Plant growth and development largely depend on the combination and concentration of mineral nutrients available in the soil or growing media.

Most plant nutrients are positive ions that stick to the negative soil particles. When the root acidifies the soil, the concentration of hydrogen ions (H+) increases around the soil particles. When this happens, soil particles have to let go other positive ions such as (Ca) Calcium and Magnesium (Mg). Once Ca&Mg ions are released into the water, the root’s hairs detect them and attract them to the main root for uptake.

This is the reason why water is so important in plants development. Water moist the soil and help ions to move freely from one place to the other changing properties between them easily.

Coco Coir, pebbles, clay rocks, and many other growing media are used to resemble the natural environment for roots to grow and perform as if they were doing it in conventional soil, but most of them don’t have the elements needed to grow. This is the reason why growers use Complete Hydroponic Base Nutrients :


A. Two classes of nutrients are considered essential for plants: Macronutrients and Micronutrients.

* Macronutrients:

They are the building blocks of crucial cellular components like proteins and nucleic acids as they are required in large quantities. Nitrogen, phosphorus, magnesium, and potassium are some of the most important macronutrients. Carbon, hydrogen, and oxygen are also considered macronutrients because they are required in large quantities, but they represent the non-mineral class of macronutrients.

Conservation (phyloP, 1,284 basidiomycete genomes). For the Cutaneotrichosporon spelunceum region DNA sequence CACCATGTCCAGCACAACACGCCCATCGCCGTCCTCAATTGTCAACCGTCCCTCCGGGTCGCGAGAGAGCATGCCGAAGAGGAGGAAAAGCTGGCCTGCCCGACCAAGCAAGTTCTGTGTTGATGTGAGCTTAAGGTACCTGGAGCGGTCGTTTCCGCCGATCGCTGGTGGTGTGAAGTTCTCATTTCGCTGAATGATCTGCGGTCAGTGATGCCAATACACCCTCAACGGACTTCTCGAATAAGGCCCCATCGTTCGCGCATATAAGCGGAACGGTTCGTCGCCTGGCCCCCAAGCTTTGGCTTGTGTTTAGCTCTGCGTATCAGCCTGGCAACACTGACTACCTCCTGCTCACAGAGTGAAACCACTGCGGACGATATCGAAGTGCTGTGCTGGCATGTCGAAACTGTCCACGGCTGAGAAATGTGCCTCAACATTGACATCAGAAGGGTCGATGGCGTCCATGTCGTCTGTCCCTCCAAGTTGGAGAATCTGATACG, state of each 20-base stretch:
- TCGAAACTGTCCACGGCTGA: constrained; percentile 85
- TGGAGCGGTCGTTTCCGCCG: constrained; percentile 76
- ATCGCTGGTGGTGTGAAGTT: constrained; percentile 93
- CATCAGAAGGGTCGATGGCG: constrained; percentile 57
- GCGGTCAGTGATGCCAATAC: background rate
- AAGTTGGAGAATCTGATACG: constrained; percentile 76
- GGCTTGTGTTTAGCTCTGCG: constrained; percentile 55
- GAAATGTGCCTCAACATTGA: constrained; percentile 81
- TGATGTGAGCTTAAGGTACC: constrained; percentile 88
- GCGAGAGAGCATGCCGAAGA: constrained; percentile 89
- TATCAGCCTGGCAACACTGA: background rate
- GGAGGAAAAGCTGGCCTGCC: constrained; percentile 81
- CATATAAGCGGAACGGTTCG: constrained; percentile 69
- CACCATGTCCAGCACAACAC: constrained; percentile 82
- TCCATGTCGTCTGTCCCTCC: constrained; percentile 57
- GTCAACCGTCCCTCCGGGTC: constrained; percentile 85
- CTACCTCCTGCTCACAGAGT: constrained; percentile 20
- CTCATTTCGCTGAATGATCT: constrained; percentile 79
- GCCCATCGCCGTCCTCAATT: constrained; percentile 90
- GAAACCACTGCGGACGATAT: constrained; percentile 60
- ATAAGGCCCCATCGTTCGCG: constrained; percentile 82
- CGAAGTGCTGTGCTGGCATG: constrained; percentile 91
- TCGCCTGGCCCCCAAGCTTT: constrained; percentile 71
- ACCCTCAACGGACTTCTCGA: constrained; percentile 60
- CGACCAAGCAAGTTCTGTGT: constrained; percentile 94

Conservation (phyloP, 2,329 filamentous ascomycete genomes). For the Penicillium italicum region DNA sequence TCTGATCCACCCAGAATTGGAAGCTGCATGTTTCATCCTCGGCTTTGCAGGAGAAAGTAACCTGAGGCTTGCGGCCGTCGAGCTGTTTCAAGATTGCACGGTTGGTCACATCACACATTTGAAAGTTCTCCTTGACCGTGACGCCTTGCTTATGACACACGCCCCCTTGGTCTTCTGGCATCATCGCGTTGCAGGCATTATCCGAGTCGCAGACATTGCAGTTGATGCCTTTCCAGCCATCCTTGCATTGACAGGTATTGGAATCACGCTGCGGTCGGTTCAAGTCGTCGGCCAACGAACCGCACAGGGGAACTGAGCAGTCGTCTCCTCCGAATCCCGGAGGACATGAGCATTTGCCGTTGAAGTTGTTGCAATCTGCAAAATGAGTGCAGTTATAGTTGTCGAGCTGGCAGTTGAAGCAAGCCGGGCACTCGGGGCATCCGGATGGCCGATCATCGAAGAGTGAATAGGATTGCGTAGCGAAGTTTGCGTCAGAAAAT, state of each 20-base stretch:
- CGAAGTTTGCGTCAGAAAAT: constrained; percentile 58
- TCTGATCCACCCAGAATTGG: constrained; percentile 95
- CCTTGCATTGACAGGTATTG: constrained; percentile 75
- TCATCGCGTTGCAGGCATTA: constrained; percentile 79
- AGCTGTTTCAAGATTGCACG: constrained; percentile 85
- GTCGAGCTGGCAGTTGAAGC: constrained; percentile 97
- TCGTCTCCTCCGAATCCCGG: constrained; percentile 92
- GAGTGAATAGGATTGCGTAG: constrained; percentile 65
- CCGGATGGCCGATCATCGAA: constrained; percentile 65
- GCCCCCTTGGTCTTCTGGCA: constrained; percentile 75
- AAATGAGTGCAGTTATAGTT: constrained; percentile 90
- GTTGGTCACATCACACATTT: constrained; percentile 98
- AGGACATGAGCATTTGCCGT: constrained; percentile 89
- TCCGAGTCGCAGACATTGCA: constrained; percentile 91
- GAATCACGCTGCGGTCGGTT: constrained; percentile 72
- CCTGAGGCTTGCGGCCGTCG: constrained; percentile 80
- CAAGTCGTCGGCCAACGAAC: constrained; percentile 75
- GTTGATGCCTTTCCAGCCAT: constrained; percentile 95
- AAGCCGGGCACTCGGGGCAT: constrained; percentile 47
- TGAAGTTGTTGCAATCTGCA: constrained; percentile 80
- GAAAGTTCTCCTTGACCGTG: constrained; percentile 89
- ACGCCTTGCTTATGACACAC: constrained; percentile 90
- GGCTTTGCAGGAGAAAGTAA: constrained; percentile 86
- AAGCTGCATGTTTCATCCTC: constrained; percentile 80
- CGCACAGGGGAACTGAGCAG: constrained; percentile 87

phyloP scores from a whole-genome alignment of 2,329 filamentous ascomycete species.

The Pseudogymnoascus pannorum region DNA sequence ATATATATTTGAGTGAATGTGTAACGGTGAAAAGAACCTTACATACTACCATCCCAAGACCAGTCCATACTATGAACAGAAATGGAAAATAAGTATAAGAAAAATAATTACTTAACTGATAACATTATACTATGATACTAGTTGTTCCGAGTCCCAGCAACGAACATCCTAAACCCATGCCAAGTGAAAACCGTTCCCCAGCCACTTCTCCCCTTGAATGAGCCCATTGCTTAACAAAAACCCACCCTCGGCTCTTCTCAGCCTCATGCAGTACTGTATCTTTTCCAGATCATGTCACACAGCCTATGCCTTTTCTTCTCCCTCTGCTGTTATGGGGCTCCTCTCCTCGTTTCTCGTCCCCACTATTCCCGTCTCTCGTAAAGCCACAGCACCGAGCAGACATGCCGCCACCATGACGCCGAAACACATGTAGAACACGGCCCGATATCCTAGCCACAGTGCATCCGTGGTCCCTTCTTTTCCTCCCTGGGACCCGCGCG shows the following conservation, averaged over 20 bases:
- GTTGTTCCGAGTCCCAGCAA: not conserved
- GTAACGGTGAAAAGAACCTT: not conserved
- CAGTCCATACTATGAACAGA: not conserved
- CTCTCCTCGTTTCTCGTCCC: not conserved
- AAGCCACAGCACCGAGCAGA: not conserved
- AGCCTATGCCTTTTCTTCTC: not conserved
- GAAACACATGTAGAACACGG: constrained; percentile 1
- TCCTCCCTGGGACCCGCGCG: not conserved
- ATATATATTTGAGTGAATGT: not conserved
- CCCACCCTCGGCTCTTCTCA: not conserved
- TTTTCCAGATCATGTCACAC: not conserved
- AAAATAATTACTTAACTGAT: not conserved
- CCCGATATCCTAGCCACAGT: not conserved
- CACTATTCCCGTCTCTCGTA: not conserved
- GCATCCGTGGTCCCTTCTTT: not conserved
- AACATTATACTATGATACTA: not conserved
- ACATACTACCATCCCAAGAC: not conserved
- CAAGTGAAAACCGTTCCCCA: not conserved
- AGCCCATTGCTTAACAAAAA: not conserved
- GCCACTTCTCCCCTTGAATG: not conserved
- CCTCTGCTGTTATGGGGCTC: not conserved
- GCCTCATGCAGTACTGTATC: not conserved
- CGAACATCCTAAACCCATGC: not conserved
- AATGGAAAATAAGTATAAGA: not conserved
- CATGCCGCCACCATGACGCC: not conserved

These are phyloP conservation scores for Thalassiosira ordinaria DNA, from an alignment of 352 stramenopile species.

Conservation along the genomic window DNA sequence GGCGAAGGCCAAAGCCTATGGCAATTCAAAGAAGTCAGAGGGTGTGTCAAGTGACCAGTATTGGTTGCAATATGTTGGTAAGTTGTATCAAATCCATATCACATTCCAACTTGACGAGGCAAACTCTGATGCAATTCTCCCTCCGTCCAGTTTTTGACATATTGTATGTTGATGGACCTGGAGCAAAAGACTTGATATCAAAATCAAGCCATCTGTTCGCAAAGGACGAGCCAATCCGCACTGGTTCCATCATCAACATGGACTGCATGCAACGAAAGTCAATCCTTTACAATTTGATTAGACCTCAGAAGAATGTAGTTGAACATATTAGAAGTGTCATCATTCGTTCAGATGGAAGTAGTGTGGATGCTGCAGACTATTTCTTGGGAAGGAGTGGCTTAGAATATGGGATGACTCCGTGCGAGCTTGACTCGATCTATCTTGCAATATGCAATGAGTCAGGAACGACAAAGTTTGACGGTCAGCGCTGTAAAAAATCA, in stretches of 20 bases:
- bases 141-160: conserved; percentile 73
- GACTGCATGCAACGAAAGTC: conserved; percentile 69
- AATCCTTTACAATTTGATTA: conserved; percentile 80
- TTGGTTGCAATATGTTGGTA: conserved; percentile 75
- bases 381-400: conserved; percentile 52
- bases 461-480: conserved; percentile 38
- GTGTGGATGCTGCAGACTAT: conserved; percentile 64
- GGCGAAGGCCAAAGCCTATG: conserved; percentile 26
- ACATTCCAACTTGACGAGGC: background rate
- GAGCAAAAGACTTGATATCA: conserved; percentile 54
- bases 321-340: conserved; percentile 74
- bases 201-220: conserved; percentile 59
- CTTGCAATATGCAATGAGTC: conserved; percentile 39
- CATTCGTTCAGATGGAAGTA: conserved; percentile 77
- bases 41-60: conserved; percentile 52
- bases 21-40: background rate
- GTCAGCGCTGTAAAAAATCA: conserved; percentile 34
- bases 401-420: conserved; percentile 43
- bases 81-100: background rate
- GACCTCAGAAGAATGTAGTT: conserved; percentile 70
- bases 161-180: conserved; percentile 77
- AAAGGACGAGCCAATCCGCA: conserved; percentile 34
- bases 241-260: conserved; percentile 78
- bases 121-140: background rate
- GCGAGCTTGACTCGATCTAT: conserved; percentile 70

* Micronutrients:

Micronutrients include, Iron, zinc, manganese, and copper, are required in very small amounts. Micronutrients are often required as cofactors for enzyme activity.

B. In Plant’s Kingdom, we can find two types of root systems: Tap Roots & Fibrous Roots

Dicots have a tap root system, while monocots have a fibrous root system.

* Tap Root System:

Taproot is the largest, most central, and most dominant root from which other roots grow laterally. Typically a taproot is straight and very thick, is tapering in shape, and grows downward.

* Fibrous Root System:

Fibrous root systems are usually formed by thin, moderately branching roots growing from the stem.



C. Factors that affect the efficiency of Nutrient Absorption

Have you ever asked why farmers always plow the land before seeding? Well, when the soil is compact and dried, plant roots have a difficult time spreading, growing, and absorbing nutrients.  Let’s take a look at some of these factors:

Nutrient Mobility:

The speed at which nutrients can move throughout the soil profile impacts nutrient uptake. Mobility varies from nutrient to nutrient.

Complete Hydroponic nutrients are designed precisely to avoid this problem. Micro and Macro elements in our nutrients move faster than any other nutrient available in the market.

These are two basic and most efficient nutrients for Roots development:

Soil Structure:

Soil structure plays a large role in how nutrients get to plants. Soil compaction can limit the ability of roots to move toward nutrients and the ability of water to move throughout the profile to get nutrients to the root system.

To solve this problem, Complete Hydroponics came out with a wonderful solution: Complete Hydroponic Coco Coir. This product is obtained from the fertile areas of India, treated with RO water, and enhanced with Ca&Mg. In addition, Compete Hydroponics Coco Coir is exposed to beneficial bacteria to help increase the metabolic process in the rhizosphere.

Nutrient Concentration:

The concentration of nutrients in the soil impacts movement of nutrients to the root system. The higher the concentration of nutrients throughout the soil profile increases the opportunity for nutrient movement to the plant.

When you hear from us the word “HIGHEST CONCENTRATION OF Ca&Mg” it is not because of marketing purposes. High concentration on certain elements will improve your plant’s development.